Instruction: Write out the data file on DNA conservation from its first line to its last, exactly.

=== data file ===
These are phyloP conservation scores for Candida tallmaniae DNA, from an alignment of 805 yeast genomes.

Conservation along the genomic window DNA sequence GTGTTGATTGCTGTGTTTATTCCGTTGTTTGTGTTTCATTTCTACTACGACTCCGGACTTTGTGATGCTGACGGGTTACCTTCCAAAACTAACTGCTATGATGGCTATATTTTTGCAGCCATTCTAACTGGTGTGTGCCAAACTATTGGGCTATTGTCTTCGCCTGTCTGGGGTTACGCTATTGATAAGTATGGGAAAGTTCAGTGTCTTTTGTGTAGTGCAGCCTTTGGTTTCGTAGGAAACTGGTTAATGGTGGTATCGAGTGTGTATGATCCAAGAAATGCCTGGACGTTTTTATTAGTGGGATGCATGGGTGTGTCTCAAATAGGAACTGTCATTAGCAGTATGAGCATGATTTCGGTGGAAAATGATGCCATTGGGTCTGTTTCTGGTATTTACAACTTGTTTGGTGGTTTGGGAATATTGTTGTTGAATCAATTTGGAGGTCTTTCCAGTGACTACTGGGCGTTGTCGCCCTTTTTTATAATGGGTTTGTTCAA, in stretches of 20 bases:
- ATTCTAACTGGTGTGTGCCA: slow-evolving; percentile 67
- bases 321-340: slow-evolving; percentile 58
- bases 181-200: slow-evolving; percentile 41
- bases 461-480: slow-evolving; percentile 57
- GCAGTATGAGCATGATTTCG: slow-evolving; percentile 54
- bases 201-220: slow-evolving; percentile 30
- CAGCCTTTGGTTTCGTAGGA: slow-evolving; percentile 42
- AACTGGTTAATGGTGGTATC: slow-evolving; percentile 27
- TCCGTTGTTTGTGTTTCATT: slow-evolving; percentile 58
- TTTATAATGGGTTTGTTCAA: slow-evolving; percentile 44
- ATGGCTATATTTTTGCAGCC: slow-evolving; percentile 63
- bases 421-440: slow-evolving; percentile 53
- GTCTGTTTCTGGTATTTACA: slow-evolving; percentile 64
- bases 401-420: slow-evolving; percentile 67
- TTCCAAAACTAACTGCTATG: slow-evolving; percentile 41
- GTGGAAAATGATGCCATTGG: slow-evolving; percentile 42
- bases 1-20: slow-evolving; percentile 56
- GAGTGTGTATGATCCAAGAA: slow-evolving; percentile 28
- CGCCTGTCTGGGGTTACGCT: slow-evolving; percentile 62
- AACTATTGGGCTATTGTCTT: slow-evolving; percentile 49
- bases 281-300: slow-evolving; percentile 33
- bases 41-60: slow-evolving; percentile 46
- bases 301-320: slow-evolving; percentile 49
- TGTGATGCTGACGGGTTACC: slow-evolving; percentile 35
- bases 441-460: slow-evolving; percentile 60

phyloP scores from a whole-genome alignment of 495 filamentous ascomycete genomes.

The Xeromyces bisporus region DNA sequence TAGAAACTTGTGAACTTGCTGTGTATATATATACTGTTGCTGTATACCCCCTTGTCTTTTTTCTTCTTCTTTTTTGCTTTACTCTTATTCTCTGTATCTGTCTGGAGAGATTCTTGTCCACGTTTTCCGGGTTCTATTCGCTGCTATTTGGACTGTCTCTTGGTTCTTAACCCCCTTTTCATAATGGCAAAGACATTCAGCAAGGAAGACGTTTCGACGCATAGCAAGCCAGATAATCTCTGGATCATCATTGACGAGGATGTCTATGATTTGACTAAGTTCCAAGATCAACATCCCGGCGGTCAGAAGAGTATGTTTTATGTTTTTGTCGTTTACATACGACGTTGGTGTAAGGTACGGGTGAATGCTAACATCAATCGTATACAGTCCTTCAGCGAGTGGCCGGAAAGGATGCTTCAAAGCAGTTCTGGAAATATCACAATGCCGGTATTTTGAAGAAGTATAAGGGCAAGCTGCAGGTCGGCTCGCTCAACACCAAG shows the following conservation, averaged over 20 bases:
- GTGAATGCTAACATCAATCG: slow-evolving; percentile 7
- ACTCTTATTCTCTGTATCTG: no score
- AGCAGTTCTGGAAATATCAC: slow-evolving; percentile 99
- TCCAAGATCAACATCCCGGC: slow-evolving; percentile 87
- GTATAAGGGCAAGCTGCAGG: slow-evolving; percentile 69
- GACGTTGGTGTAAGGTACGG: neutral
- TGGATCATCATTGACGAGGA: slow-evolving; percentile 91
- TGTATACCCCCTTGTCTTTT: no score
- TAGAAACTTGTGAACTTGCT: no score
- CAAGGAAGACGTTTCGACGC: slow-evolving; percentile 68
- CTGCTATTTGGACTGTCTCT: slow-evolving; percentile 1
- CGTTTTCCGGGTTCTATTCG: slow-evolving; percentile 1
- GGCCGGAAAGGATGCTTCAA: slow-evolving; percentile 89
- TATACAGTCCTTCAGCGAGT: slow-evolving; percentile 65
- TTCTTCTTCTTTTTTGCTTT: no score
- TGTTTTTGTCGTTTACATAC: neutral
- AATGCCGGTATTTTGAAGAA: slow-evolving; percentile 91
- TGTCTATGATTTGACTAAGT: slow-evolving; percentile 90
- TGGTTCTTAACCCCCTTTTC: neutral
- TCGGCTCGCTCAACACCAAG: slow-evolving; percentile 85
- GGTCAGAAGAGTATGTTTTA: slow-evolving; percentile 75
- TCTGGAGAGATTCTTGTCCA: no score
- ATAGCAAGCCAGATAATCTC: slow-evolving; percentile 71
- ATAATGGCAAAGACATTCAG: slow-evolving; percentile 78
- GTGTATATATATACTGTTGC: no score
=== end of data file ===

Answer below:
These are phyloP conservation scores for Candida tallmaniae DNA, from an alignment of 805 yeast genomes.

Conservation along the genomic window DNA sequence GTGTTGATTGCTGTGTTTATTCCGTTGTTTGTGTTTCATTTCTACTACGACTCCGGACTTTGTGATGCTGACGGGTTACCTTCCAAAACTAACTGCTATGATGGCTATATTTTTGCAGCCATTCTAACTGGTGTGTGCCAAACTATTGGGCTATTGTCTTCGCCTGTCTGGGGTTACGCTATTGATAAGTATGGGAAAGTTCAGTGTCTTTTGTGTAGTGCAGCCTTTGGTTTCGTAGGAAACTGGTTAATGGTGGTATCGAGTGTGTATGATCCAAGAAATGCCTGGACGTTTTTATTAGTGGGATGCATGGGTGTGTCTCAAATAGGAACTGTCATTAGCAGTATGAGCATGATTTCGGTGGAAAATGATGCCATTGGGTCTGTTTCTGGTATTTACAACTTGTTTGGTGGTTTGGGAATATTGTTGTTGAATCAATTTGGAGGTCTTTCCAGTGACTACTGGGCGTTGTCGCCCTTTTTTATAATGGGTTTGTTCAA, in stretches of 20 bases:
- ATTCTAACTGGTGTGTGCCA: slow-evolving; percentile 67
- bases 321-340: slow-evolving; percentile 58
- bases 181-200: slow-evolving; percentile 41
- bases 461-480: slow-evolving; percentile 57
- GCAGTATGAGCATGATTTCG: slow-evolving; percentile 54
- bases 201-220: slow-evolving; percentile 30
- CAGCCTTTGGTTTCGTAGGA: slow-evolving; percentile 42
- AACTGGTTAATGGTGGTATC: slow-evolving; percentile 27
- TCCGTTGTTTGTGTTTCATT: slow-evolving; percentile 58
- TTTATAATGGGTTTGTTCAA: slow-evolving; percentile 44
- ATGGCTATATTTTTGCAGCC: slow-evolving; percentile 63
- bases 421-440: slow-evolving; percentile 53
- GTCTGTTTCTGGTATTTACA: slow-evolving; percentile 64
- bases 401-420: slow-evolving; percentile 67
- TTCCAAAACTAACTGCTATG: slow-evolving; percentile 41
- GTGGAAAATGATGCCATTGG: slow-evolving; percentile 42
- bases 1-20: slow-evolving; percentile 56
- GAGTGTGTATGATCCAAGAA: slow-evolving; percentile 28
- CGCCTGTCTGGGGTTACGCT: slow-evolving; percentile 62
- AACTATTGGGCTATTGTCTT: slow-evolving; percentile 49
- bases 281-300: slow-evolving; percentile 33
- bases 41-60: slow-evolving; percentile 46
- bases 301-320: slow-evolving; percentile 49
- TGTGATGCTGACGGGTTACC: slow-evolving; percentile 35
- bases 441-460: slow-evolving; percentile 60

phyloP scores from a whole-genome alignment of 495 filamentous ascomycete genomes.

The Xeromyces bisporus region DNA sequence TAGAAACTTGTGAACTTGCTGTGTATATATATACTGTTGCTGTATACCCCCTTGTCTTTTTTCTTCTTCTTTTTTGCTTTACTCTTATTCTCTGTATCTGTCTGGAGAGATTCTTGTCCACGTTTTCCGGGTTCTATTCGCTGCTATTTGGACTGTCTCTTGGTTCTTAACCCCCTTTTCATAATGGCAAAGACATTCAGCAAGGAAGACGTTTCGACGCATAGCAAGCCAGATAATCTCTGGATCATCATTGACGAGGATGTCTATGATTTGACTAAGTTCCAAGATCAACATCCCGGCGGTCAGAAGAGTATGTTTTATGTTTTTGTCGTTTACATACGACGTTGGTGTAAGGTACGGGTGAATGCTAACATCAATCGTATACAGTCCTTCAGCGAGTGGCCGGAAAGGATGCTTCAAAGCAGTTCTGGAAATATCACAATGCCGGTATTTTGAAGAAGTATAAGGGCAAGCTGCAGGTCGGCTCGCTCAACACCAAG shows the following conservation, averaged over 20 bases:
- GTGAATGCTAACATCAATCG: slow-evolving; percentile 7
- ACTCTTATTCTCTGTATCTG: no score
- AGCAGTTCTGGAAATATCAC: slow-evolving; percentile 99
- TCCAAGATCAACATCCCGGC: slow-evolving; percentile 87
- GTATAAGGGCAAGCTGCAGG: slow-evolving; percentile 69
- GACGTTGGTGTAAGGTACGG: neutral
- TGGATCATCATTGACGAGGA: slow-evolving; percentile 91
- TGTATACCCCCTTGTCTTTT: no score
- TAGAAACTTGTGAACTTGCT: no score
- CAAGGAAGACGTTTCGACGC: slow-evolving; percentile 68
- CTGCTATTTGGACTGTCTCT: slow-evolving; percentile 1
- CGTTTTCCGGGTTCTATTCG: slow-evolving; percentile 1
- GGCCGGAAAGGATGCTTCAA: slow-evolving; percentile 89
- TATACAGTCCTTCAGCGAGT: slow-evolving; percentile 65
- TTCTTCTTCTTTTTTGCTTT: no score
- TGTTTTTGTCGTTTACATAC: neutral
- AATGCCGGTATTTTGAAGAA: slow-evolving; percentile 91
- TGTCTATGATTTGACTAAGT: slow-evolving; percentile 90
- TGGTTCTTAACCCCCTTTTC: neutral
- TCGGCTCGCTCAACACCAAG: slow-evolving; percentile 85
- GGTCAGAAGAGTATGTTTTA: slow-evolving; percentile 75
- TCTGGAGAGATTCTTGTCCA: no score
- ATAGCAAGCCAGATAATCTC: slow-evolving; percentile 71
- ATAATGGCAAAGACATTCAG: slow-evolving; percentile 78
- GTGTATATATATACTGTTGC: no score